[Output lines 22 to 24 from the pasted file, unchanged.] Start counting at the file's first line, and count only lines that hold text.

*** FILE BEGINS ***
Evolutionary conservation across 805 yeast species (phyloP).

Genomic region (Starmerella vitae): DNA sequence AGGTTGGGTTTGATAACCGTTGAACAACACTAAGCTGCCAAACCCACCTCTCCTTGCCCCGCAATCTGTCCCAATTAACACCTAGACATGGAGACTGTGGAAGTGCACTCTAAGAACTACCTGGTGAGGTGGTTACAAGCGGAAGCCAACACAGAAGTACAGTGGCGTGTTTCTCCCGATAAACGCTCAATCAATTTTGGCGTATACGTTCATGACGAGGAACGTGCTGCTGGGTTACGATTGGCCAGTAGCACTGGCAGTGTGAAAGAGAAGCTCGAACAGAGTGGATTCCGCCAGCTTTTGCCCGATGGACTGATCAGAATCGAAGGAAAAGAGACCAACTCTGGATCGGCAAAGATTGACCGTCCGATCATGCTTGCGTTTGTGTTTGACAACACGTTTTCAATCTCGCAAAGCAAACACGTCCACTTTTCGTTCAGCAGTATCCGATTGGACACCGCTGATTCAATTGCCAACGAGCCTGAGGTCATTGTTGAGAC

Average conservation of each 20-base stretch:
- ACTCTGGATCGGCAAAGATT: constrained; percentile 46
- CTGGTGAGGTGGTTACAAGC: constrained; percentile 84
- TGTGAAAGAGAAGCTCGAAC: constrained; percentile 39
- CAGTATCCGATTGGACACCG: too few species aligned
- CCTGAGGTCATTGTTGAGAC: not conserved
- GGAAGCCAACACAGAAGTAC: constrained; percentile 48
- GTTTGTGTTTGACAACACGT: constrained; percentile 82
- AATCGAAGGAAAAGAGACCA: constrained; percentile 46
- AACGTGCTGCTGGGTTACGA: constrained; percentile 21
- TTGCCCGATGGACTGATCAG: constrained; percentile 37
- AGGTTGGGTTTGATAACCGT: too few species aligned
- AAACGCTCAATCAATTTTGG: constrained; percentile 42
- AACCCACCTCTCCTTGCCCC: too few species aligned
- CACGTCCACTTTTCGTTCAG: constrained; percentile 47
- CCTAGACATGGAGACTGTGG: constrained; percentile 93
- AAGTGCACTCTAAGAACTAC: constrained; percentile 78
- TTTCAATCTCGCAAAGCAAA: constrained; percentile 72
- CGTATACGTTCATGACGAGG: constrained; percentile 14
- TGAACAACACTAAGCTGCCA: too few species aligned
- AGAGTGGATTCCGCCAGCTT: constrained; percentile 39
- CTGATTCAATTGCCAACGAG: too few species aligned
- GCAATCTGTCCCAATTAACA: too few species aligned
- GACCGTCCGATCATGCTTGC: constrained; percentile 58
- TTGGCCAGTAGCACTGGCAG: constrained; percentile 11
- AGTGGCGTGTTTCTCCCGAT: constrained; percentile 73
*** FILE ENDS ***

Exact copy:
- TGAACAACACTAAGCTGCCA: too few species aligned
- AGAGTGGATTCCGCCAGCTT: constrained; percentile 39
- CTGATTCAATTGCCAACGAG: too few species aligned